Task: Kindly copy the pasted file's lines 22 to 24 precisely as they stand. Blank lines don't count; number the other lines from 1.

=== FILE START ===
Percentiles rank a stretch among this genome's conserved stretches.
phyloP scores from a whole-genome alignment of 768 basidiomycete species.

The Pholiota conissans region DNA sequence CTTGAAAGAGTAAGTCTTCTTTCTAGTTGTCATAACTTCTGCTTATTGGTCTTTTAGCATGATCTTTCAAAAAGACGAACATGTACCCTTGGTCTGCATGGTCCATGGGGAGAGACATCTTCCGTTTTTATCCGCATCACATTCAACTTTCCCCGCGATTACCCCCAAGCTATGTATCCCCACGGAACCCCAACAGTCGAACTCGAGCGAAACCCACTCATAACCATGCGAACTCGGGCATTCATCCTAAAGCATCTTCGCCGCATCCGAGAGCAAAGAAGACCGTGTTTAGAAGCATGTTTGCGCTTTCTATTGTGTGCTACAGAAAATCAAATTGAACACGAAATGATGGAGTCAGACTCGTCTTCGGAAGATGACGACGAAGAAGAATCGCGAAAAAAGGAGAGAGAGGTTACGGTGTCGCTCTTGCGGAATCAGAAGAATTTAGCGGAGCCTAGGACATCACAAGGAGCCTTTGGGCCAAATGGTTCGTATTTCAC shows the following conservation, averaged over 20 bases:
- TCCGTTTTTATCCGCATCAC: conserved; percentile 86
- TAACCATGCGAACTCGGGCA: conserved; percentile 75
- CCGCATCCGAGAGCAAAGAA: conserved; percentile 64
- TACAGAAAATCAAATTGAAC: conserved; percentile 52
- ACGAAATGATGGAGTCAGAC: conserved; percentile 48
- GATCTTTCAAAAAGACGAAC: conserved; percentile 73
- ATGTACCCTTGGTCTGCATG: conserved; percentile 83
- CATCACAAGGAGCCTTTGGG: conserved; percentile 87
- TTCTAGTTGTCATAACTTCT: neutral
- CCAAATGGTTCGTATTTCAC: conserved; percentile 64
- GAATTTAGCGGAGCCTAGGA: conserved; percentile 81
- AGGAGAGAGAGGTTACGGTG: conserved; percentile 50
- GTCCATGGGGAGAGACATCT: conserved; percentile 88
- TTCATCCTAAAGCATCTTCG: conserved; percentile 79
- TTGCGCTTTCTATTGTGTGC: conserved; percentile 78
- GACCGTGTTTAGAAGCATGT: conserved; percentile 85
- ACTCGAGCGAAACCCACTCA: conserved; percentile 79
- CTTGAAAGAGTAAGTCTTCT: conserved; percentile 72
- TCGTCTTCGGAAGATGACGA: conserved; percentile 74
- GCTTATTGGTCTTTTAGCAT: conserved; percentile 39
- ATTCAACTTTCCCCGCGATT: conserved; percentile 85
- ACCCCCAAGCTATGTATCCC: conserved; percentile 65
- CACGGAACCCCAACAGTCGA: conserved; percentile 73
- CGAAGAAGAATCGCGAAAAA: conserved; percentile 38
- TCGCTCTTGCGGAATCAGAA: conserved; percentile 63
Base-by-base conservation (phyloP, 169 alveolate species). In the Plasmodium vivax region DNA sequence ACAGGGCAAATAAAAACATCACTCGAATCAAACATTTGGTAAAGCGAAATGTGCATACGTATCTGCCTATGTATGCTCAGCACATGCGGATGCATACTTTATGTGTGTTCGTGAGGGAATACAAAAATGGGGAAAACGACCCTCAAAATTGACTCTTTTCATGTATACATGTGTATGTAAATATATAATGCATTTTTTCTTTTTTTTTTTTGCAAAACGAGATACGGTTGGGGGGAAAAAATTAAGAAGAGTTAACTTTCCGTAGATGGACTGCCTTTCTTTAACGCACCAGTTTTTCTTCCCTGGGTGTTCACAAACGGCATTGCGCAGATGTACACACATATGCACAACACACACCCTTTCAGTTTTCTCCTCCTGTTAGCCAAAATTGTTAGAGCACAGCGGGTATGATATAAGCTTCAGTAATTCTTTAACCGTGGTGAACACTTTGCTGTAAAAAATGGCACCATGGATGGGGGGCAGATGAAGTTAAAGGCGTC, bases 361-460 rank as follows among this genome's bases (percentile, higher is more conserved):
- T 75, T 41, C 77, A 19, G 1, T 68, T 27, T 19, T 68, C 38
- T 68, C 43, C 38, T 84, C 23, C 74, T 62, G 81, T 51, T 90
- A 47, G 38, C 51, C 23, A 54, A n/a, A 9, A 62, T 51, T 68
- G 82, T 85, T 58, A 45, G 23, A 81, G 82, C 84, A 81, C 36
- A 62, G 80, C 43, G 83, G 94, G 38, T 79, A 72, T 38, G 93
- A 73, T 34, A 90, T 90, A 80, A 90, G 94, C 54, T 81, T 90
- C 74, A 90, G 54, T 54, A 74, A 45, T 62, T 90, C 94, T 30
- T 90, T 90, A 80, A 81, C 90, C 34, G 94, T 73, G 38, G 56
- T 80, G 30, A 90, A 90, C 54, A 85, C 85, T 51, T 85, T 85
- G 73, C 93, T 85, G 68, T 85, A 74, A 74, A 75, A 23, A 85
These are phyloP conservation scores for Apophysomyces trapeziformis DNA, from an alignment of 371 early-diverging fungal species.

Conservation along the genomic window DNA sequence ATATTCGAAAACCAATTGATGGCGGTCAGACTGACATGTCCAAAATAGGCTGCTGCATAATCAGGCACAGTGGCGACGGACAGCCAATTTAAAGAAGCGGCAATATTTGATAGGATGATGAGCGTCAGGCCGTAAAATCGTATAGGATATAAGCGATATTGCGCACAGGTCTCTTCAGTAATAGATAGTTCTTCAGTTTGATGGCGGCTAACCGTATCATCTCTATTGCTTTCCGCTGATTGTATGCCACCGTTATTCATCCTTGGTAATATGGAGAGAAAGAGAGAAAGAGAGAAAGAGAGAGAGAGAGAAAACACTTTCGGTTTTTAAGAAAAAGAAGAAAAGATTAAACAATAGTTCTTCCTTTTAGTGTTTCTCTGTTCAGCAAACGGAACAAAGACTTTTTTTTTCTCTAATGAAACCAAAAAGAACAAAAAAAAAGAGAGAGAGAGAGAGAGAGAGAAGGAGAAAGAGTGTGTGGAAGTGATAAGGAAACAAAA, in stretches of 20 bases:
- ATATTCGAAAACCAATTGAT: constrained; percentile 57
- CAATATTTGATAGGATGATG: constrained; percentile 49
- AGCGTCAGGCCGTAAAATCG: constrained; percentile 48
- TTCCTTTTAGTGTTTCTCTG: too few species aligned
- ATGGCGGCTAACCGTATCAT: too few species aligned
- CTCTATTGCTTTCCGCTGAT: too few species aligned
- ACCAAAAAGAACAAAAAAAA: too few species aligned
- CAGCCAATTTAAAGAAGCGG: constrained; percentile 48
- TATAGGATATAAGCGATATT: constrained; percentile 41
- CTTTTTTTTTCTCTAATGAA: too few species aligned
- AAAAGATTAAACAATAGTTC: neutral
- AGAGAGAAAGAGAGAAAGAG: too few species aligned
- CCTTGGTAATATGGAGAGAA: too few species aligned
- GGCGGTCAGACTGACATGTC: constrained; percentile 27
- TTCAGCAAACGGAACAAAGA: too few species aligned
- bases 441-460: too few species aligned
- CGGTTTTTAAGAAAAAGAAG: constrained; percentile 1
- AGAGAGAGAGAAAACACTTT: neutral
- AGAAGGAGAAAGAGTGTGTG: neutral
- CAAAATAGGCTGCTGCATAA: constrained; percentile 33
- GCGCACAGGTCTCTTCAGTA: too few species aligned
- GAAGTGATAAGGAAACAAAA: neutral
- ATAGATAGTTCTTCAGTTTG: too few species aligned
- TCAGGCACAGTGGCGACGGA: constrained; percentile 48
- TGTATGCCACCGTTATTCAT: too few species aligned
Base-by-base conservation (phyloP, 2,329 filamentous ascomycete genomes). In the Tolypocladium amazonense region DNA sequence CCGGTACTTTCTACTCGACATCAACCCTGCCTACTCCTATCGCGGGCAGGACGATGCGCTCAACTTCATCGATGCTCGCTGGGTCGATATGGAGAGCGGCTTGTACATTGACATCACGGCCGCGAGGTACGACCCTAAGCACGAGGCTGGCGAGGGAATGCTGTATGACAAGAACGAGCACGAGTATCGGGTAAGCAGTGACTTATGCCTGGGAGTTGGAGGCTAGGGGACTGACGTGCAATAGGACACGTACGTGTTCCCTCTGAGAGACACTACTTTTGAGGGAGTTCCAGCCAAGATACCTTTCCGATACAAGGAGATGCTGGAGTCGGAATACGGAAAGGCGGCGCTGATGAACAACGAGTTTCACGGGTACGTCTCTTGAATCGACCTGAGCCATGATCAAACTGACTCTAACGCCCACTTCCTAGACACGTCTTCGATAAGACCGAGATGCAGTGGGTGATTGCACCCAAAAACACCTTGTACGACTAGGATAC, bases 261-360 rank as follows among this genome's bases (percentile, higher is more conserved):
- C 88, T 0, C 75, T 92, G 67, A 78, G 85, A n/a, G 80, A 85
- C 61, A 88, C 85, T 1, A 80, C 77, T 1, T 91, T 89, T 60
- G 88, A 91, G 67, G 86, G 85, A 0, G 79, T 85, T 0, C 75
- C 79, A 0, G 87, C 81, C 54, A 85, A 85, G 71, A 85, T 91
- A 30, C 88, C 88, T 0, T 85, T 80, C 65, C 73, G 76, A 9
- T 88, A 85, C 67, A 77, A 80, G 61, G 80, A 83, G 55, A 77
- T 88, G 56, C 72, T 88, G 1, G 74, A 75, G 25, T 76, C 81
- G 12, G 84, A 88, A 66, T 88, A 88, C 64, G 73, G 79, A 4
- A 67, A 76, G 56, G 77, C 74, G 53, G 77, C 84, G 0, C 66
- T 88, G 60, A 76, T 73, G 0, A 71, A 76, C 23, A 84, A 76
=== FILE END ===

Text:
- TCGTCTTCGGAAGATGACGA: conserved; percentile 74
- GCTTATTGGTCTTTTAGCAT: conserved; percentile 39
- ATTCAACTTTCCCCGCGATT: conserved; percentile 85